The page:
Dear Steven Moffat: The Witch’s Familiar


Dear Steven,

I had thought last week’s show was an ill-conceived mess; forty-five minutes of television that did to BBC viewers what Eric Gill did to his dog. But apparently I was alone. Serious journalists loved it. Patrick Mulvern, writing in the corporation’s old propaganda rag, the Radio Times, said boy, you delivered. Ben Travis in the Evening Standard thought it was “gripping” and “never over stuffed” and Den of Geek called it a “layered opener”. Well Steven, that told me. It told me something. I started to think very seriously about whether I’d mistaken focus for lack of focus, plot for fan service, and nerve shredding tension for stunt complications. And that was before I got to viewers’ tweets.

Perhaps, thought I, tuning into “The Witch’s Familiar” would clarify matters. If indeed “The Magician’s Apprentice” was a blockbuster opener, as the Radio Times claimed without prejudice, then the second part would pay off on all the good stuff set up in episode one. The Doctor would escape from Davros’s clutches, fight Daleks, escape into the void, meet his friends in the past and manoeuvre to prevent their deaths – perhaps daring to kidnap the young Davros and re-educate him, hoping to prevent the Daleks and his genocidal nemesis from ever existing.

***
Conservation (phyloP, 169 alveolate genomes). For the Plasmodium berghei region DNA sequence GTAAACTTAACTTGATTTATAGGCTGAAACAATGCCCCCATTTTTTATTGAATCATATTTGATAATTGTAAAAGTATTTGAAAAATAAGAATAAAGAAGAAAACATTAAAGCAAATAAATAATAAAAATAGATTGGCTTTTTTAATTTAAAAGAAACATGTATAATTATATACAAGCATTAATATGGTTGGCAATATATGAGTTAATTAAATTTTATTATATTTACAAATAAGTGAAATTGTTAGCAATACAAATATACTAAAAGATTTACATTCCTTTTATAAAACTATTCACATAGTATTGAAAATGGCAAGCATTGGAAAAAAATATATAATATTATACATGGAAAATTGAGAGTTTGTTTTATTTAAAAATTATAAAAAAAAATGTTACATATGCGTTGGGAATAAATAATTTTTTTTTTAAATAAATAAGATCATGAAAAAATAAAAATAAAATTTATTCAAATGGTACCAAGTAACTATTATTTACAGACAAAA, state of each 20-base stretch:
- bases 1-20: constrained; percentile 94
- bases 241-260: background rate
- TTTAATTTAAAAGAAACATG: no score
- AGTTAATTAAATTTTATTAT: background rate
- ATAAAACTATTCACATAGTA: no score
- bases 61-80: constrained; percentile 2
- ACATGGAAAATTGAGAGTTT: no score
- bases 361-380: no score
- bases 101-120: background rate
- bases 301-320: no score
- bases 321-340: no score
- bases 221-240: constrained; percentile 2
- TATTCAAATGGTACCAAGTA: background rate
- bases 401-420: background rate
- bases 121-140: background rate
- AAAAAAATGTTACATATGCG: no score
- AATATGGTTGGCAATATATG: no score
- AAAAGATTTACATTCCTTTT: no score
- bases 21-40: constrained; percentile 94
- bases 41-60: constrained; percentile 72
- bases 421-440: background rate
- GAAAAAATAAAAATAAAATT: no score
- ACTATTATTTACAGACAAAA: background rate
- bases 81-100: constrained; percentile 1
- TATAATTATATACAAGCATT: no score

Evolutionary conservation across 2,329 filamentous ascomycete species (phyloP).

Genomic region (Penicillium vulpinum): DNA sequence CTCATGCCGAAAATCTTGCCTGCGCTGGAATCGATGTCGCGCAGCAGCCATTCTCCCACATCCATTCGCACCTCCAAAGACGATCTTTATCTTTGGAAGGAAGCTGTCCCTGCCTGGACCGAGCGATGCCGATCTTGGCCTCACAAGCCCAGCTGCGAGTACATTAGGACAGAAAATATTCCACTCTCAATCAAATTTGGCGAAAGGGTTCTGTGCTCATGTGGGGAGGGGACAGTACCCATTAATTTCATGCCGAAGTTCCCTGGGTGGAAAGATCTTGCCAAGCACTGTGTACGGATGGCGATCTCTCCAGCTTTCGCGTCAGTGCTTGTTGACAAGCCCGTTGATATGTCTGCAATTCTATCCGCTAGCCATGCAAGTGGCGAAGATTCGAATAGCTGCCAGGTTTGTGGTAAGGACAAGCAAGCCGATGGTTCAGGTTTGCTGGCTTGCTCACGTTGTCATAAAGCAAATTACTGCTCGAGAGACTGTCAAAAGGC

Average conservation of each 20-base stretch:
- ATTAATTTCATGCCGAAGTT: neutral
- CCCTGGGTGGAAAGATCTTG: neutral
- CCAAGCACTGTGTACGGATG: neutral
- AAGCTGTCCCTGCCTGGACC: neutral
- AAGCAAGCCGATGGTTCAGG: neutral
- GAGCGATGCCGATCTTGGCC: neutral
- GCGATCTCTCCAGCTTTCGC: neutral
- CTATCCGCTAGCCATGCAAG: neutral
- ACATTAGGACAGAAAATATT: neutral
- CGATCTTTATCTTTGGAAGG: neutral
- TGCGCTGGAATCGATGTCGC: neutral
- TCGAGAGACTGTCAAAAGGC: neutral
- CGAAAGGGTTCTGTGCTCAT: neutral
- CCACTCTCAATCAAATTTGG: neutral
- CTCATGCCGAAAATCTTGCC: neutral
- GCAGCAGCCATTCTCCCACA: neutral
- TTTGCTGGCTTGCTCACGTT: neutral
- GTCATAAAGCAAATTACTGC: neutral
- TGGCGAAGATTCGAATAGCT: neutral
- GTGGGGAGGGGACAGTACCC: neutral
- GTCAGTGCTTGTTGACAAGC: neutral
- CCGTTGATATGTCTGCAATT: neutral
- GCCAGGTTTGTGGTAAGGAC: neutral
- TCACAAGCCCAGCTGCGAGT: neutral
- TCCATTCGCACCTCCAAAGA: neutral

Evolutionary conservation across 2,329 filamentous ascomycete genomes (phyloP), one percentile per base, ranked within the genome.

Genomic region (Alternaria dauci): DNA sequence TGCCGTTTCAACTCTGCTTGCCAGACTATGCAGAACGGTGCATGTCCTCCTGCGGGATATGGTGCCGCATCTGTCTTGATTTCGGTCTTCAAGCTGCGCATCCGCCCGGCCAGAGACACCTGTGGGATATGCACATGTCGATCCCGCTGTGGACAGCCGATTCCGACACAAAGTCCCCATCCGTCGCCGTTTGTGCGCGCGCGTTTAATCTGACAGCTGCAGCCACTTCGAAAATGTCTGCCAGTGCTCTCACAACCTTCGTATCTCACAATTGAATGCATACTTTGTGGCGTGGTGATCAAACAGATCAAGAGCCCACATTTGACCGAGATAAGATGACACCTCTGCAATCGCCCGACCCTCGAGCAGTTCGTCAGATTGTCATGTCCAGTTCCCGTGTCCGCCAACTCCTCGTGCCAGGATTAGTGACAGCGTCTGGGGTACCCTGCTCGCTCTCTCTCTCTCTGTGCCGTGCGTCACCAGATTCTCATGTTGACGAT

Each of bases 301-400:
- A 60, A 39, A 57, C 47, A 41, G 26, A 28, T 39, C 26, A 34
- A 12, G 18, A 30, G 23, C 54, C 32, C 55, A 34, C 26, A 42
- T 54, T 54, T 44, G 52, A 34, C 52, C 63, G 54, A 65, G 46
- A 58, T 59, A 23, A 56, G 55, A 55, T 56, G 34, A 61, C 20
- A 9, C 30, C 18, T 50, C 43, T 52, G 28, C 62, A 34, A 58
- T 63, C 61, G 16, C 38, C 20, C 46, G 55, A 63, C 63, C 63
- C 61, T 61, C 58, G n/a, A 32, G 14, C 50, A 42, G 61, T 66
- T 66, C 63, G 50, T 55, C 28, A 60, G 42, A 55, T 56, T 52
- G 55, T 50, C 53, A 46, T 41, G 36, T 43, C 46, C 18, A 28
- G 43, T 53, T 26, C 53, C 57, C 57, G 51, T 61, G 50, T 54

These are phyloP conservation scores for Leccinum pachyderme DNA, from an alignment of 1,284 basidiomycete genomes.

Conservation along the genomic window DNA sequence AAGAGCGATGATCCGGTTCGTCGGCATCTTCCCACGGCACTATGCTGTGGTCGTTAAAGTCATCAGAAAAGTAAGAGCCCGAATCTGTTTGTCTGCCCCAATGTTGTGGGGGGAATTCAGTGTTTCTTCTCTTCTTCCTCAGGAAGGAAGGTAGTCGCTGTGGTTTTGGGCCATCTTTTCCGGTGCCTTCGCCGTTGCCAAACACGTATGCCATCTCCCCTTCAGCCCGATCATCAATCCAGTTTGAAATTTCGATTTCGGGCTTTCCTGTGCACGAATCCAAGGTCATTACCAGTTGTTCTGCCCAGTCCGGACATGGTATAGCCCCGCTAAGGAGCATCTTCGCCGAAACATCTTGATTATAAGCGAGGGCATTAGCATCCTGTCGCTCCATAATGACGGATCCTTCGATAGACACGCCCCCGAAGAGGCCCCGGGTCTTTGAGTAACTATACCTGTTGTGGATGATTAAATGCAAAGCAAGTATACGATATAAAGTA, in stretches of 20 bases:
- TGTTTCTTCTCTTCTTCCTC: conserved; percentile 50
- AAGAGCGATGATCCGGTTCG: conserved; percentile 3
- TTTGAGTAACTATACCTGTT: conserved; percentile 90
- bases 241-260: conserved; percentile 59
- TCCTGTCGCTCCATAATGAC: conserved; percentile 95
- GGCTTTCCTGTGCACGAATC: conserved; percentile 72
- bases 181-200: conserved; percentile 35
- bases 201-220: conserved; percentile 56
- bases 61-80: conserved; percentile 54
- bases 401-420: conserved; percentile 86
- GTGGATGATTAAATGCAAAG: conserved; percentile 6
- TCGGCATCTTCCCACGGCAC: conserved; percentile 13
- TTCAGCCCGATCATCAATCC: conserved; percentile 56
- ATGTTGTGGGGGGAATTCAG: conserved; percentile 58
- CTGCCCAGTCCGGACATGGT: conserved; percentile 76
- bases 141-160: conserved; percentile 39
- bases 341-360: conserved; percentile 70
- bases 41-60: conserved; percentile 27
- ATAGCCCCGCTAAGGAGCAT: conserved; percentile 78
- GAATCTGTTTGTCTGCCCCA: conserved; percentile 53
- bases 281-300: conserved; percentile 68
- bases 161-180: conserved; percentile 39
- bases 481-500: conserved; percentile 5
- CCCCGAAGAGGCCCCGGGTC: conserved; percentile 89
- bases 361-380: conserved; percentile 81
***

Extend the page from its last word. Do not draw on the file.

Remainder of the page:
The Doctor would have a clear goal. He’d have to wrestle with his conscience when dealing with Clara and how much of her fate he could reveal. There’d be the ethical and temporal dilemma of whether to strangle the Daleks at birth. The story would be full of tension, because as he was coping with an increasingly suspicious Clara at an earlier point in her timestream while trying to befriend the young Davros, the Daleks would be chasing the Time Lord throughout the universe, conscious their very existence was at stake.